Study: Fewer women in parliaments after Arab Spring

Opportunities from the Arab Spring to boost the low number of women in parliaments are being missed, while globally the average number of female politicians inched up half a point last year to 19.5 percent, an organization of parliaments said on Friday.

Despite pro-democracy protests toppling leaders in Tunisia, Egypt and Libya, the Arab region was the only area in the world without a parliament of at least 30 percent women, according to the Inter-Parliamentary Union's "Women in Parliament 2011" study.

"Countries in transition can very effectively take advantage of reforms to guarantee strong participation of women in politics," Abdelwahad Radi, president of the Inter-Parliamentary Union, told a news conference in New York.

But he said those opportunities were not being seized in the Arab regions, where women made up 10.7 percent of parliamentarians in 2011, unchanged from 2010.

"On the contrary, we can even see setbacks have occurred, particularly in Egypt where the percentage of women parliamentarians has fallen from 12 to 2 percent," Radi said.

The report found that more than a third of parliaments with about 30 percent female parliamentarians are in countries in transition or emerging from conflict. Radi cited Africa's youngest nation, South Sudan, where the implementation of quotas had led to a parliament with 26.5 percent women.

Parliamentary elections were held in Egypt over the past four months, the first since the overthrow of longtime leader Hosni Mubarak, and voters headed to the polls in Tunisia  the birthplace of the Arab Spring uprisings  in October. No date has yet been set for elections in Libya.

While the study noted a "strong affirmative measure" by Tunisia that required parties to list women alternately with men on ballots, in practice because most of the more than 80 parties were competing for one seat in any one constituency it went to the man topping the list.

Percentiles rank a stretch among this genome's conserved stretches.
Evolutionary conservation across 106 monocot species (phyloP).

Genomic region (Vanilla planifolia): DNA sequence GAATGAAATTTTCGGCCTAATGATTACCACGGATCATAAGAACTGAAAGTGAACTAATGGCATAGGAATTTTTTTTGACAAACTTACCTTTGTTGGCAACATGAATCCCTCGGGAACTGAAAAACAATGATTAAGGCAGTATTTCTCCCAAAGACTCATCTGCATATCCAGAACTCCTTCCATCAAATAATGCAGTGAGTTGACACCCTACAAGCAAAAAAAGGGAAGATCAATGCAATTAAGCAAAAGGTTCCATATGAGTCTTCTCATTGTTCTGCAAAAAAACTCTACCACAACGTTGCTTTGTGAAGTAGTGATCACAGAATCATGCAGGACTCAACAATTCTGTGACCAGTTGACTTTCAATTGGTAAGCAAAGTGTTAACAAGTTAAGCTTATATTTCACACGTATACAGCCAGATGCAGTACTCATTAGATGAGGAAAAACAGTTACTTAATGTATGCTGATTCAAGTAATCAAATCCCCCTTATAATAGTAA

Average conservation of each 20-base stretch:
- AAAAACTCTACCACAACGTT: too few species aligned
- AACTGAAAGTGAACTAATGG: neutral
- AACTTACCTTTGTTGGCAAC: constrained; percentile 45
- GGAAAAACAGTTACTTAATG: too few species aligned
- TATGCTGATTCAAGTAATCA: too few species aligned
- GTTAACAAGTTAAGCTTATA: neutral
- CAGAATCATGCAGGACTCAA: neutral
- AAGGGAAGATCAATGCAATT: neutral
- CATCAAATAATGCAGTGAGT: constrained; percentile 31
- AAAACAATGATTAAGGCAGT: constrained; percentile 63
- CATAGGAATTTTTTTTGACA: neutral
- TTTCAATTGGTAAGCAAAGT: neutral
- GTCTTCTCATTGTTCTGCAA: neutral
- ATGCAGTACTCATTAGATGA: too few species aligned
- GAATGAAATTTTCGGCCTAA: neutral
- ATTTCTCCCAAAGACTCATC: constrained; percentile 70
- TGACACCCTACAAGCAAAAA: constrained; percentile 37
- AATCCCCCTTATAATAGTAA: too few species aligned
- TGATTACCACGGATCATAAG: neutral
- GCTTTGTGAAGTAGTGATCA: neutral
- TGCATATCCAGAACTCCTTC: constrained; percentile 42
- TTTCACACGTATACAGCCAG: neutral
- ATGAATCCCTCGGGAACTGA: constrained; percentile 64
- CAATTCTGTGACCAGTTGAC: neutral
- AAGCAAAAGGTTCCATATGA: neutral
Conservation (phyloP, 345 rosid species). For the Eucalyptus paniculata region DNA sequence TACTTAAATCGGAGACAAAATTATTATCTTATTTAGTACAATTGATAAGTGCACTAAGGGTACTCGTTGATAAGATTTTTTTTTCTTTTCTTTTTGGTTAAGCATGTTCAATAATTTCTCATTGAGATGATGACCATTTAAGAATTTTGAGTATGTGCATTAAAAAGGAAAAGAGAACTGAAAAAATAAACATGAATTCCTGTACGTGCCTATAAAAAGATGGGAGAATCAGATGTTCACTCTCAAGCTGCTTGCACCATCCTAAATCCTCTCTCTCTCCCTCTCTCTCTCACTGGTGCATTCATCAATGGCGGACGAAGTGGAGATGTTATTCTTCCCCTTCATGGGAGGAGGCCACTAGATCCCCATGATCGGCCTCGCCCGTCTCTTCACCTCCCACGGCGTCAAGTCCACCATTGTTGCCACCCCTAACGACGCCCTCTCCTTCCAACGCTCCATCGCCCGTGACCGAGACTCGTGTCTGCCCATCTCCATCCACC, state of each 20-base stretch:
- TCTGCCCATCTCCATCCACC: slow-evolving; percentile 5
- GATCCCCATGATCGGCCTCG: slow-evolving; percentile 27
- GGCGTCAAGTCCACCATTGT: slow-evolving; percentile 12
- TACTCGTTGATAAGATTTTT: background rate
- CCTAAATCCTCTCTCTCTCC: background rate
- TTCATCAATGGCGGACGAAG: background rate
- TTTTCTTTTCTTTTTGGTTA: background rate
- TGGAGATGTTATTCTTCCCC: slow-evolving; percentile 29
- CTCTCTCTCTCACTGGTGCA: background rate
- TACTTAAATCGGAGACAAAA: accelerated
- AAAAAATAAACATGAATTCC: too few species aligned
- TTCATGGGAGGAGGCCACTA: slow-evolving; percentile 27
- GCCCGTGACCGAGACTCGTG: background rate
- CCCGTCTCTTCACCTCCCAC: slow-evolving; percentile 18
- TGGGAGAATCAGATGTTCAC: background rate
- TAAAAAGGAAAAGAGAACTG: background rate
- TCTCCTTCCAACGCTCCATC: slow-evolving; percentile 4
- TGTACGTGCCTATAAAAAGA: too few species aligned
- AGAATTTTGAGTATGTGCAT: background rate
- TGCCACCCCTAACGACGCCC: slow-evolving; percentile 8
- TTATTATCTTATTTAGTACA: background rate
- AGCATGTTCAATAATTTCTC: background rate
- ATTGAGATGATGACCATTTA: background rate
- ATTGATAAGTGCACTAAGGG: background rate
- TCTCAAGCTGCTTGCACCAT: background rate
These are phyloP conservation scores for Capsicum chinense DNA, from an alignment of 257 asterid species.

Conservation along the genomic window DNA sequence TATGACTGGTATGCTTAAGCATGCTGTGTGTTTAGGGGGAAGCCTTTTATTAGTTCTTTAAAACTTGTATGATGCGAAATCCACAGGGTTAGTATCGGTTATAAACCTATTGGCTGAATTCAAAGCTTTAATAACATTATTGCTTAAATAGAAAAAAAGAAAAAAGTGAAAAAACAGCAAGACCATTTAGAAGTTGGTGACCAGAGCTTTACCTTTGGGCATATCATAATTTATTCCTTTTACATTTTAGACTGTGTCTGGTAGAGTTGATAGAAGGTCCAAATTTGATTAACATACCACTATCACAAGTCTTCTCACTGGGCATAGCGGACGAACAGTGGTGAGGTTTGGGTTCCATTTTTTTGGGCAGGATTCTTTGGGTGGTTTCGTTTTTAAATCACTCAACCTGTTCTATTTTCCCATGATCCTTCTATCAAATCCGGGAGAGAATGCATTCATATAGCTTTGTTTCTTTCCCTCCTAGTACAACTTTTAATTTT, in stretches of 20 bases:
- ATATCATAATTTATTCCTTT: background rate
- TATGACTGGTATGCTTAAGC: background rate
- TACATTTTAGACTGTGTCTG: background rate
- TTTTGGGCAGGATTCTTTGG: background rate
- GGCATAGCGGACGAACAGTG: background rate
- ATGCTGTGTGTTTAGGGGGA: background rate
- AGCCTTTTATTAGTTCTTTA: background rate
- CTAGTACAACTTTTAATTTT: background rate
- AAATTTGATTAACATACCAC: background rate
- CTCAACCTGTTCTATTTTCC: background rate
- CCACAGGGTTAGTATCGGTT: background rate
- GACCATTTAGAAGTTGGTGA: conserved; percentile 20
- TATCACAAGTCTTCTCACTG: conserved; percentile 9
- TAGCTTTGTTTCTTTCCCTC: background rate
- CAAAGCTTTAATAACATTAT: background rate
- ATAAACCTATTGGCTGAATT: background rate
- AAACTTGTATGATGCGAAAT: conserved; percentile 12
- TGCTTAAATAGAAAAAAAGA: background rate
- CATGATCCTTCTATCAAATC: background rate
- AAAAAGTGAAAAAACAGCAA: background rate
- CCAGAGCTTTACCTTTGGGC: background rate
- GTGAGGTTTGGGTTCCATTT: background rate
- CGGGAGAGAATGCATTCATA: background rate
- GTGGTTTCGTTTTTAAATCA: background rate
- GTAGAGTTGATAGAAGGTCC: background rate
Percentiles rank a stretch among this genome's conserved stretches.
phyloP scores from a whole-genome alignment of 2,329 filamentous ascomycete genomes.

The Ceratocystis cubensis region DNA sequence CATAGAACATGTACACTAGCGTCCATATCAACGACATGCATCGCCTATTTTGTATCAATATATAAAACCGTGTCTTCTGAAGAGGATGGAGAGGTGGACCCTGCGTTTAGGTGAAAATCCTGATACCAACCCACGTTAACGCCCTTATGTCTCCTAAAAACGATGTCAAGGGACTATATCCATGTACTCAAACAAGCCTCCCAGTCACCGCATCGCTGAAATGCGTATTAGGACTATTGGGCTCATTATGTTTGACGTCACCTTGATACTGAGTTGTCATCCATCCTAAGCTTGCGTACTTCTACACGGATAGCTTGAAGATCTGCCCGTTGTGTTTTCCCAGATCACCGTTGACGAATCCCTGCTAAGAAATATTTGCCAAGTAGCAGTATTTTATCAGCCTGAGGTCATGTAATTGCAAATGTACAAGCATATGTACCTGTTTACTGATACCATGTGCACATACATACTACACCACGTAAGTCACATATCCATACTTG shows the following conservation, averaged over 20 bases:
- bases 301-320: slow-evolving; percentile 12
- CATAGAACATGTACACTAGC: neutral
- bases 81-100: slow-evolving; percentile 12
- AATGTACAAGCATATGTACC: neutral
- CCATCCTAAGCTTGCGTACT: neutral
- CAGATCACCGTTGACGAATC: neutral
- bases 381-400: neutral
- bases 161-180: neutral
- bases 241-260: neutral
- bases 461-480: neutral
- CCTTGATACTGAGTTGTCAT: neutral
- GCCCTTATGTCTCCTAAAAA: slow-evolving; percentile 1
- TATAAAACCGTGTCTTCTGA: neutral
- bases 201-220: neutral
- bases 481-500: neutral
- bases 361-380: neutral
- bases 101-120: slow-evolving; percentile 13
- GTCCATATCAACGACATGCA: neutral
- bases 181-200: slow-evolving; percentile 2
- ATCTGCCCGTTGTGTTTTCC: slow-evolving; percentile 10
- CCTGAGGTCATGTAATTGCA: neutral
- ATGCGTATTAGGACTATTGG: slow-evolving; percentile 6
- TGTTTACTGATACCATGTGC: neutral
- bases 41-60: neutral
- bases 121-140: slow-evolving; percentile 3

"As a result, two fewer women were elected in 2011 than in the previous election in 2009," the report found.

No accident

"(The election of women) doesn't happen by accident," said Michelle Bachelet, former president of Chile and executive director of UN Women, which focuses on gender equality.

"Temporary or transitional measures, such as quotas … it's necessary to include those kinds of measures if we want to accelerate women's participation in politics," Bachelet said.

She said some progress was being made with the number of female heads of state and heads of government around the world doubling since 2005 to 17, while the number of women ministers edged up by 2.5 points to 16.7 percent.

Women won 21.8 percent of seats up for renewal last year in 69 legislative chambers across 59 countries, a similar proportion to previous years, the study said.

In many countries, it said, too few women were running for parliament to have an impact.

"Challenges for women candidates include insufficient funds to run a campaign, high expectations from the electorate and the antagonistic nature of competitive political parties," the report found.

"In addition, women tend to have fewer resources at their disposal, less experience in running for office and in public speaking, and a lack of support from spouses and family," it said. "Women also have multiple roles, and balancing them all can very difficult."

Of 188 countries, the report found 20 had parliaments where women made up at least a third of the representation. Rwanda and Andorra were the only countries with more than 50 percent.

At the other end of the scale were seven countries with no female representation: Belize, Micronesia, Nauru, Palau, Qatar, Saudi Arabia and the Solomon Islands.

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